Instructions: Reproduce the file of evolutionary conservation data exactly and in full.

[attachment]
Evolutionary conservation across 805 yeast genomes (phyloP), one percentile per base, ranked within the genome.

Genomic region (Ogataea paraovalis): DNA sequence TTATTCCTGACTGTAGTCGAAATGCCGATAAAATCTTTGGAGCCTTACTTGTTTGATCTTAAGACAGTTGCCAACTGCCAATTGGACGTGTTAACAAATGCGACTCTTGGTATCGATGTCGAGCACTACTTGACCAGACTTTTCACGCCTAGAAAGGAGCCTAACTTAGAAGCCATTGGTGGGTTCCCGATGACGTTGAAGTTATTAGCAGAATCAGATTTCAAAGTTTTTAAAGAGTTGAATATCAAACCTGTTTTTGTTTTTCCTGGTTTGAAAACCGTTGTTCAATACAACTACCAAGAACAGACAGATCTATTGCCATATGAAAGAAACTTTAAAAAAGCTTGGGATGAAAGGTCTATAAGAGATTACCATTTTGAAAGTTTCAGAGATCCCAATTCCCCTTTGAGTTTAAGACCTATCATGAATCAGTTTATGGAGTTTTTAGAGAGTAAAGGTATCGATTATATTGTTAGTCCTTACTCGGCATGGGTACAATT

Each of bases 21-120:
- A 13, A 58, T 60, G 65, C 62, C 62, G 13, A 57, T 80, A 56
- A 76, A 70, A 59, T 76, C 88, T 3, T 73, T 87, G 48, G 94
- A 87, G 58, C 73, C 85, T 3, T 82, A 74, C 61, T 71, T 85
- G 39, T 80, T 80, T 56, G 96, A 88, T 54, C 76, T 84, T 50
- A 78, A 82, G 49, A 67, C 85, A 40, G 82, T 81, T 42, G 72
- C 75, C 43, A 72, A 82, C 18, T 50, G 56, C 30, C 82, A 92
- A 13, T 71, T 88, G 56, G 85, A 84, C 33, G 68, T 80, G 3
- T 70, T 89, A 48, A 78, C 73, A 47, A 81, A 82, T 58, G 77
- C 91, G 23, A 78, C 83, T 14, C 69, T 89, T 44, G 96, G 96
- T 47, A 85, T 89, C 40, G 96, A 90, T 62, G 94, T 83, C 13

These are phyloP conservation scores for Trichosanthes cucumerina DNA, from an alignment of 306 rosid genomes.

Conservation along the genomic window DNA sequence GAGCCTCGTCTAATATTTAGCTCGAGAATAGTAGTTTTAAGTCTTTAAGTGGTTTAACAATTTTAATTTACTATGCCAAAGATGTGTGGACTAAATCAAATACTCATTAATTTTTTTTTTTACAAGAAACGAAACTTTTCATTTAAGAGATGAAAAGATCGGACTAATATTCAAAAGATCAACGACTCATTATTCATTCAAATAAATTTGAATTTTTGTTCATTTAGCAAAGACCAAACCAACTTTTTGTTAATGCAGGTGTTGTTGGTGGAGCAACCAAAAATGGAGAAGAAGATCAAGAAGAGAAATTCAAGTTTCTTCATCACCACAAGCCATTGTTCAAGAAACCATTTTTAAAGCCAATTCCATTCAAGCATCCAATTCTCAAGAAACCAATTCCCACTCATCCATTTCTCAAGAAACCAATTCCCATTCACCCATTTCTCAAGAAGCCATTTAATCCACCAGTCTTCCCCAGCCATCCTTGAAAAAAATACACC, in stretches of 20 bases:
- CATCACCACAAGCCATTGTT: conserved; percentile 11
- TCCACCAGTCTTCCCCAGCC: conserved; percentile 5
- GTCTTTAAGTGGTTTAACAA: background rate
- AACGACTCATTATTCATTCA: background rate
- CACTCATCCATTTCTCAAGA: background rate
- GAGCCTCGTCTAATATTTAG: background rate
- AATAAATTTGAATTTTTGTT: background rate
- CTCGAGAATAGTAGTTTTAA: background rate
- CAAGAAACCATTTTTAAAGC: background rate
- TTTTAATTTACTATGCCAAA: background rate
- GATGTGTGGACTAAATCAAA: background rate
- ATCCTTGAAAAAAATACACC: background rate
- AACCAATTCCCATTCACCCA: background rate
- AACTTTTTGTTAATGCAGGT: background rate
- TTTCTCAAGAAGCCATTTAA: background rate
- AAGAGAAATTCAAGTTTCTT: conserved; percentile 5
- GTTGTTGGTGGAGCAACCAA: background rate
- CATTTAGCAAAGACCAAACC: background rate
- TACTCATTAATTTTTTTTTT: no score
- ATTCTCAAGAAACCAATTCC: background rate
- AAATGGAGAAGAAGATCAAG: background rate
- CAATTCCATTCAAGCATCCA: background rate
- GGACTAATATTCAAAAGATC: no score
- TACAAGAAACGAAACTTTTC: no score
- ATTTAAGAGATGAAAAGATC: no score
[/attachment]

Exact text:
Evolutionary conservation across 805 yeast genomes (phyloP), one percentile per base, ranked within the genome.

Genomic region (Ogataea paraovalis): DNA sequence TTATTCCTGACTGTAGTCGAAATGCCGATAAAATCTTTGGAGCCTTACTTGTTTGATCTTAAGACAGTTGCCAACTGCCAATTGGACGTGTTAACAAATGCGACTCTTGGTATCGATGTCGAGCACTACTTGACCAGACTTTTCACGCCTAGAAAGGAGCCTAACTTAGAAGCCATTGGTGGGTTCCCGATGACGTTGAAGTTATTAGCAGAATCAGATTTCAAAGTTTTTAAAGAGTTGAATATCAAACCTGTTTTTGTTTTTCCTGGTTTGAAAACCGTTGTTCAATACAACTACCAAGAACAGACAGATCTATTGCCATATGAAAGAAACTTTAAAAAAGCTTGGGATGAAAGGTCTATAAGAGATTACCATTTTGAAAGTTTCAGAGATCCCAATTCCCCTTTGAGTTTAAGACCTATCATGAATCAGTTTATGGAGTTTTTAGAGAGTAAAGGTATCGATTATATTGTTAGTCCTTACTCGGCATGGGTACAATT

Each of bases 21-120:
- A 13, A 58, T 60, G 65, C 62, C 62, G 13, A 57, T 80, A 56
- A 76, A 70, A 59, T 76, C 88, T 3, T 73, T 87, G 48, G 94
- A 87, G 58, C 73, C 85, T 3, T 82, A 74, C 61, T 71, T 85
- G 39, T 80, T 80, T 56, G 96, A 88, T 54, C 76, T 84, T 50
- A 78, A 82, G 49, A 67, C 85, A 40, G 82, T 81, T 42, G 72
- C 75, C 43, A 72, A 82, C 18, T 50, G 56, C 30, C 82, A 92
- A 13, T 71, T 88, G 56, G 85, A 84, C 33, G 68, T 80, G 3
- T 70, T 89, A 48, A 78, C 73, A 47, A 81, A 82, T 58, G 77
- C 91, G 23, A 78, C 83, T 14, C 69, T 89, T 44, G 96, G 96
- T 47, A 85, T 89, C 40, G 96, A 90, T 62, G 94, T 83, C 13

These are phyloP conservation scores for Trichosanthes cucumerina DNA, from an alignment of 306 rosid genomes.

Conservation along the genomic window DNA sequence GAGCCTCGTCTAATATTTAGCTCGAGAATAGTAGTTTTAAGTCTTTAAGTGGTTTAACAATTTTAATTTACTATGCCAAAGATGTGTGGACTAAATCAAATACTCATTAATTTTTTTTTTTACAAGAAACGAAACTTTTCATTTAAGAGATGAAAAGATCGGACTAATATTCAAAAGATCAACGACTCATTATTCATTCAAATAAATTTGAATTTTTGTTCATTTAGCAAAGACCAAACCAACTTTTTGTTAATGCAGGTGTTGTTGGTGGAGCAACCAAAAATGGAGAAGAAGATCAAGAAGAGAAATTCAAGTTTCTTCATCACCACAAGCCATTGTTCAAGAAACCATTTTTAAAGCCAATTCCATTCAAGCATCCAATTCTCAAGAAACCAATTCCCACTCATCCATTTCTCAAGAAACCAATTCCCATTCACCCATTTCTCAAGAAGCCATTTAATCCACCAGTCTTCCCCAGCCATCCTTGAAAAAAATACACC, in stretches of 20 bases:
- CATCACCACAAGCCATTGTT: conserved; percentile 11
- TCCACCAGTCTTCCCCAGCC: conserved; percentile 5
- GTCTTTAAGTGGTTTAACAA: background rate
- AACGACTCATTATTCATTCA: background rate
- CACTCATCCATTTCTCAAGA: background rate
- GAGCCTCGTCTAATATTTAG: background rate
- AATAAATTTGAATTTTTGTT: background rate
- CTCGAGAATAGTAGTTTTAA: background rate
- CAAGAAACCATTTTTAAAGC: background rate
- TTTTAATTTACTATGCCAAA: background rate
- GATGTGTGGACTAAATCAAA: background rate
- ATCCTTGAAAAAAATACACC: background rate
- AACCAATTCCCATTCACCCA: background rate
- AACTTTTTGTTAATGCAGGT: background rate
- TTTCTCAAGAAGCCATTTAA: background rate
- AAGAGAAATTCAAGTTTCTT: conserved; percentile 5
- GTTGTTGGTGGAGCAACCAA: background rate
- CATTTAGCAAAGACCAAACC: background rate
- TACTCATTAATTTTTTTTTT: no score
- ATTCTCAAGAAACCAATTCC: background rate
- AAATGGAGAAGAAGATCAAG: background rate
- CAATTCCATTCAAGCATCCA: background rate
- GGACTAATATTCAAAAGATC: no score
- TACAAGAAACGAAACTTTTC: no score
- ATTTAAGAGATGAAAAGATC: no score